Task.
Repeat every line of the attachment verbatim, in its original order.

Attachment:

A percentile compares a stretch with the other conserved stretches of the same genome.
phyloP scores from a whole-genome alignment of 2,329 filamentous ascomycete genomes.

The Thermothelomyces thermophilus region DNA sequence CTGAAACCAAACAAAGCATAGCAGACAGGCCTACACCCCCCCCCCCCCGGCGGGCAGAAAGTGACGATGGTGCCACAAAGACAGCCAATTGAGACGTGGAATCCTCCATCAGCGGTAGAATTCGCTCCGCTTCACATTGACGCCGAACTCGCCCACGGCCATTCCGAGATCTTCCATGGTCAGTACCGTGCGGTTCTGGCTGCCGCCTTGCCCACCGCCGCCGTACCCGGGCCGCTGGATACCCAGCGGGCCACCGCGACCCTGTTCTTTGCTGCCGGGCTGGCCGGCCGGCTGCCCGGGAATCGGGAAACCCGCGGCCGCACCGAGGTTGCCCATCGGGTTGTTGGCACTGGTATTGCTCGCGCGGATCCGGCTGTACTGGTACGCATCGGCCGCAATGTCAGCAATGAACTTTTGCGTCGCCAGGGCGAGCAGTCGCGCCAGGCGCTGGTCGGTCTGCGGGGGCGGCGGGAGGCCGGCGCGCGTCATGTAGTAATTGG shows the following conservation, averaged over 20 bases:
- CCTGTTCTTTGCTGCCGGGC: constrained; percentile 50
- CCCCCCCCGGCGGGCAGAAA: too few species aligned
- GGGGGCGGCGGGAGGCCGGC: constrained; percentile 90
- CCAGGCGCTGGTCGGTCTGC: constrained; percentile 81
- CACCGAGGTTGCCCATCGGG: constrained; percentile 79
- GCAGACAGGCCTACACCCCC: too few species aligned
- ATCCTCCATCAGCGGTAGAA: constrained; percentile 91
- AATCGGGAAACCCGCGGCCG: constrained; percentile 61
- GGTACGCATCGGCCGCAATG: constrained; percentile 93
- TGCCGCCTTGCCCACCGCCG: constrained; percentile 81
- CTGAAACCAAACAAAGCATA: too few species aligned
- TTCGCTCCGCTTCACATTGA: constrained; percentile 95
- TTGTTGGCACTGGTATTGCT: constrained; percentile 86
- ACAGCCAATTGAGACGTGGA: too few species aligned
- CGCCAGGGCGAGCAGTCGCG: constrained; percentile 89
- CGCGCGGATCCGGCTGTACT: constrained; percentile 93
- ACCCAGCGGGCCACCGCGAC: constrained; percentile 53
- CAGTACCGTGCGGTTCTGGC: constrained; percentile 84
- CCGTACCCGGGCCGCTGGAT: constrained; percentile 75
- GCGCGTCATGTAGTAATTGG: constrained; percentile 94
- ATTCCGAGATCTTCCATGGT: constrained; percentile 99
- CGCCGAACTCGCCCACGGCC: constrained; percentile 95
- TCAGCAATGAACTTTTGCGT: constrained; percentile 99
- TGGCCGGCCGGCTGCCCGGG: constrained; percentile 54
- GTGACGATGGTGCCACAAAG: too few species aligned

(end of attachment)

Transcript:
A percentile compares a stretch with the other conserved stretches of the same genome.
phyloP scores from a whole-genome alignment of 2,329 filamentous ascomycete genomes.

The Thermothelomyces thermophilus region DNA sequence CTGAAACCAAACAAAGCATAGCAGACAGGCCTACACCCCCCCCCCCCCGGCGGGCAGAAAGTGACGATGGTGCCACAAAGACAGCCAATTGAGACGTGGAATCCTCCATCAGCGGTAGAATTCGCTCCGCTTCACATTGACGCCGAACTCGCCCACGGCCATTCCGAGATCTTCCATGGTCAGTACCGTGCGGTTCTGGCTGCCGCCTTGCCCACCGCCGCCGTACCCGGGCCGCTGGATACCCAGCGGGCCACCGCGACCCTGTTCTTTGCTGCCGGGCTGGCCGGCCGGCTGCCCGGGAATCGGGAAACCCGCGGCCGCACCGAGGTTGCCCATCGGGTTGTTGGCACTGGTATTGCTCGCGCGGATCCGGCTGTACTGGTACGCATCGGCCGCAATGTCAGCAATGAACTTTTGCGTCGCCAGGGCGAGCAGTCGCGCCAGGCGCTGGTCGGTCTGCGGGGGCGGCGGGAGGCCGGCGCGCGTCATGTAGTAATTGG shows the following conservation, averaged over 20 bases:
- CCTGTTCTTTGCTGCCGGGC: constrained; percentile 50
- CCCCCCCCGGCGGGCAGAAA: too few species aligned
- GGGGGCGGCGGGAGGCCGGC: constrained; percentile 90
- CCAGGCGCTGGTCGGTCTGC: constrained; percentile 81
- CACCGAGGTTGCCCATCGGG: constrained; percentile 79
- GCAGACAGGCCTACACCCCC: too few species aligned
- ATCCTCCATCAGCGGTAGAA: constrained; percentile 91
- AATCGGGAAACCCGCGGCCG: constrained; percentile 61
- GGTACGCATCGGCCGCAATG: constrained; percentile 93
- TGCCGCCTTGCCCACCGCCG: constrained; percentile 81
- CTGAAACCAAACAAAGCATA: too few species aligned
- TTCGCTCCGCTTCACATTGA: constrained; percentile 95
- TTGTTGGCACTGGTATTGCT: constrained; percentile 86
- ACAGCCAATTGAGACGTGGA: too few species aligned
- CGCCAGGGCGAGCAGTCGCG: constrained; percentile 89
- CGCGCGGATCCGGCTGTACT: constrained; percentile 93
- ACCCAGCGGGCCACCGCGAC: constrained; percentile 53
- CAGTACCGTGCGGTTCTGGC: constrained; percentile 84
- CCGTACCCGGGCCGCTGGAT: constrained; percentile 75
- GCGCGTCATGTAGTAATTGG: constrained; percentile 94
- ATTCCGAGATCTTCCATGGT: constrained; percentile 99
- CGCCGAACTCGCCCACGGCC: constrained; percentile 95
- TCAGCAATGAACTTTTGCGT: constrained; percentile 99
- TGGCCGGCCGGCTGCCCGGG: constrained; percentile 54
- GTGACGATGGTGCCACAAAG: too few species aligned